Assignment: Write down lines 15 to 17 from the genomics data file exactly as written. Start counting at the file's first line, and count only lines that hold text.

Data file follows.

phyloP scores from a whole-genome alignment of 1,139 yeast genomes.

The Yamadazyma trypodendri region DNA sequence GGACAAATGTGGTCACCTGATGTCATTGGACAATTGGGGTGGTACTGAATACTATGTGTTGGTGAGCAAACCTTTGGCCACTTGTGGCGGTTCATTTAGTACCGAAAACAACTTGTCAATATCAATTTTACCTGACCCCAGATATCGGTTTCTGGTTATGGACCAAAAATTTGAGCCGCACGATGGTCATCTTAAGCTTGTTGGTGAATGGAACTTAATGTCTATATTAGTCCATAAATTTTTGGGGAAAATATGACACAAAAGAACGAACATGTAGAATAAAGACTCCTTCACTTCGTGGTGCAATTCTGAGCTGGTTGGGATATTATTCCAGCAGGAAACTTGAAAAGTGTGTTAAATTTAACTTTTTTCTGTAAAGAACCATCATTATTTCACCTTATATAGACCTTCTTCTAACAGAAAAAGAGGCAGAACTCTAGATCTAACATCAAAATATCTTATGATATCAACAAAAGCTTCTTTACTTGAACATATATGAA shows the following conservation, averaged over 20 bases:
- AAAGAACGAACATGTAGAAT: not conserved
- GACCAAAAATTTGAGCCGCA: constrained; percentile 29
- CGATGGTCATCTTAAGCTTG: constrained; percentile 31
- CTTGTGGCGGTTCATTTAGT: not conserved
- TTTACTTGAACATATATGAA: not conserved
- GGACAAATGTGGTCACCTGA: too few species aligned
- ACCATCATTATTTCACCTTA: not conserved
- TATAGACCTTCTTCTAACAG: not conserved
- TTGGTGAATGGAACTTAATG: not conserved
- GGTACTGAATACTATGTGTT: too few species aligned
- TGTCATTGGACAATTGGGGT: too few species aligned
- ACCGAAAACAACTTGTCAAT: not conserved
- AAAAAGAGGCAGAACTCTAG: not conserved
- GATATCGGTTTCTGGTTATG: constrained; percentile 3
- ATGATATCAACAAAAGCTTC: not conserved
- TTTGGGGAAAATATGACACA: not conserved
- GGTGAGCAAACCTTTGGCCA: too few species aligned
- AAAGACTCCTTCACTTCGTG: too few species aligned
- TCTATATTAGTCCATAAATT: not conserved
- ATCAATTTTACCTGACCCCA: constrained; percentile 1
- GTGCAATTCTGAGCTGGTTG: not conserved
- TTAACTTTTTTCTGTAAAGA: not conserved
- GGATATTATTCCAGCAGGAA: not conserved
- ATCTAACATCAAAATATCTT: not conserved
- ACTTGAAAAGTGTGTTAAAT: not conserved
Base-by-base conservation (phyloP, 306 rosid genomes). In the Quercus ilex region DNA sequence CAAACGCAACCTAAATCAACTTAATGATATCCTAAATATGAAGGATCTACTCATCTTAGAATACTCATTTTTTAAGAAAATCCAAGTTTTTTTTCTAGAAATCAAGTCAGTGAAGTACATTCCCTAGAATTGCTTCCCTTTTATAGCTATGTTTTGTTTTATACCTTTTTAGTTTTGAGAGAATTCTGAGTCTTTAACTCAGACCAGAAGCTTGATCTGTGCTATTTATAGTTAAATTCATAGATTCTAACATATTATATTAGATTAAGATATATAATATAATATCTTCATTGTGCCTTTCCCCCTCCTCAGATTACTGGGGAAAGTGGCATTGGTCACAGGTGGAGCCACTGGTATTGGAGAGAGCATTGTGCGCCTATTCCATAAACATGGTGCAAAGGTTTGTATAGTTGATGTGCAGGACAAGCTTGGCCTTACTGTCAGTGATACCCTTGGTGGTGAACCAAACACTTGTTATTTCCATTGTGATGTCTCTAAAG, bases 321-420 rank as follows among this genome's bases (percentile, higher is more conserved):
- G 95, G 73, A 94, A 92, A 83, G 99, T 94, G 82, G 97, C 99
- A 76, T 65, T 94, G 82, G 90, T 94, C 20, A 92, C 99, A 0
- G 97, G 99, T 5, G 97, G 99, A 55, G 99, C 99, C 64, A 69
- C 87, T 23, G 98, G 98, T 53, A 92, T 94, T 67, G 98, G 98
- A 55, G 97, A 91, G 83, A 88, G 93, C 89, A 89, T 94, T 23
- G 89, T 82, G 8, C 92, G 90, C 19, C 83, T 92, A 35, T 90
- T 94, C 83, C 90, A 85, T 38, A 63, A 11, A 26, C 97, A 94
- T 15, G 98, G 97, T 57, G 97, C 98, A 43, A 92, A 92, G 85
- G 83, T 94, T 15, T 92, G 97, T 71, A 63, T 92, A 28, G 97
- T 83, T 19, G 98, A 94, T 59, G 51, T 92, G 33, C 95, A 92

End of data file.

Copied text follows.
- AAAAAGAGGCAGAACTCTAG: not conserved
- GATATCGGTTTCTGGTTATG: constrained; percentile 3
- ATGATATCAACAAAAGCTTC: not conserved